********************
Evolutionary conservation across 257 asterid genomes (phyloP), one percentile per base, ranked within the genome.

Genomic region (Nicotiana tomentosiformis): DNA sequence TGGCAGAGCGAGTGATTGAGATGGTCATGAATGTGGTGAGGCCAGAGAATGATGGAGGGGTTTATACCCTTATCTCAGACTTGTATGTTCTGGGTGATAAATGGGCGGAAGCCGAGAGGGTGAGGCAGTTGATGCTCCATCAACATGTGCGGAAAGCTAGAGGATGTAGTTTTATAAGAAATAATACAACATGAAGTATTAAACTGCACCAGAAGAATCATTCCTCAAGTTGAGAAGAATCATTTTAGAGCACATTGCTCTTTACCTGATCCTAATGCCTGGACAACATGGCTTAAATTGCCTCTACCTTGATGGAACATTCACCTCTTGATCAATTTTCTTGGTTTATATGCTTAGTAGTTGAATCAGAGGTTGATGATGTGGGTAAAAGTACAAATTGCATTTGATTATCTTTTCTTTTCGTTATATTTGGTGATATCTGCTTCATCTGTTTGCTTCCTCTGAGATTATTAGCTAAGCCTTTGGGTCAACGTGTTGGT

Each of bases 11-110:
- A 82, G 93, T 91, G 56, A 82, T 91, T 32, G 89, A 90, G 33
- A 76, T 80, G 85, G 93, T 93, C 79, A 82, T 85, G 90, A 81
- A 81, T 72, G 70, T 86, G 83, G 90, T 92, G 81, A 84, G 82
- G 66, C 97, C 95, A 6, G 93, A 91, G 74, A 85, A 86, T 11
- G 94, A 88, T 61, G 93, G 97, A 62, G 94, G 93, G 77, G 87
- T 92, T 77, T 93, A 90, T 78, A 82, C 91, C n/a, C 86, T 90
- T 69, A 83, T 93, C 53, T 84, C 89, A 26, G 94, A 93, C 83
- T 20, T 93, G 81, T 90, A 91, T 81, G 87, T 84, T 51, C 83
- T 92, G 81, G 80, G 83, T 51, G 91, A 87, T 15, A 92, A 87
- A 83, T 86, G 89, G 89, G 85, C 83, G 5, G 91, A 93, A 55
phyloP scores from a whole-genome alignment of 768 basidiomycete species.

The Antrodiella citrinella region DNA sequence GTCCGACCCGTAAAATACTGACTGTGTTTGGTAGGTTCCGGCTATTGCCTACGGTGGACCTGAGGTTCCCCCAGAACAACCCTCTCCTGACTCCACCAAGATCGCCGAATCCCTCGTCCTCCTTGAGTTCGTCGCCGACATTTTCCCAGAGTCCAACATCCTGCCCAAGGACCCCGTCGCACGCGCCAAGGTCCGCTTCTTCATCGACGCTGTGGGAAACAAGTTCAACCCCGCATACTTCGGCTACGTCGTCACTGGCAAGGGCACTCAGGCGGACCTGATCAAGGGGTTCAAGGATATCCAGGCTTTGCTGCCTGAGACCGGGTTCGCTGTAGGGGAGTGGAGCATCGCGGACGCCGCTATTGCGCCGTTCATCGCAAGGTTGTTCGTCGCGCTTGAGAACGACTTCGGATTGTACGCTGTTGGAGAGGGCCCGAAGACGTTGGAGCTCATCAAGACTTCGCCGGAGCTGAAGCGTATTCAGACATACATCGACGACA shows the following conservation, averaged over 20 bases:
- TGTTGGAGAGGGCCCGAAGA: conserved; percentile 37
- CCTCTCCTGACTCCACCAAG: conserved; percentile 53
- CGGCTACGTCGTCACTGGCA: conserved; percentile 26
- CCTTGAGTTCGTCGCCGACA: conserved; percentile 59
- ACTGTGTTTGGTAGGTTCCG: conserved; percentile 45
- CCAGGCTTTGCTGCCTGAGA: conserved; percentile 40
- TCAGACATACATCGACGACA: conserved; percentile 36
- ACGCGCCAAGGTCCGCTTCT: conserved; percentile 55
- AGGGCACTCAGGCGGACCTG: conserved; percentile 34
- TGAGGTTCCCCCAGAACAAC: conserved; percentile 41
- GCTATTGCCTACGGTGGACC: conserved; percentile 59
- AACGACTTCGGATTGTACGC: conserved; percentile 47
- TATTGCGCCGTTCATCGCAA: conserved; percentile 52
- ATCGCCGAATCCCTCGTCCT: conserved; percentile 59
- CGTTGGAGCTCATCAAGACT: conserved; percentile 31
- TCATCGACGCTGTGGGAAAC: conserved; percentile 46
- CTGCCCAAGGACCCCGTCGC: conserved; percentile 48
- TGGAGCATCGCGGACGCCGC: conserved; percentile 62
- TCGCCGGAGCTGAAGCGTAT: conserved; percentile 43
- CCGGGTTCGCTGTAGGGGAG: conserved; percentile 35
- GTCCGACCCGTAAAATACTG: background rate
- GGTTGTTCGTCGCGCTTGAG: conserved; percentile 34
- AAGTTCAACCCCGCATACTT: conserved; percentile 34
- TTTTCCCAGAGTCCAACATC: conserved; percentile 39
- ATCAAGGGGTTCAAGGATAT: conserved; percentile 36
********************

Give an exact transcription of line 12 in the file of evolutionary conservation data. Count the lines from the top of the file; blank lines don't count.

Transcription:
- T 92, G 81, G 80, G 83, T 51, G 91, A 87, T 15, A 92, A 87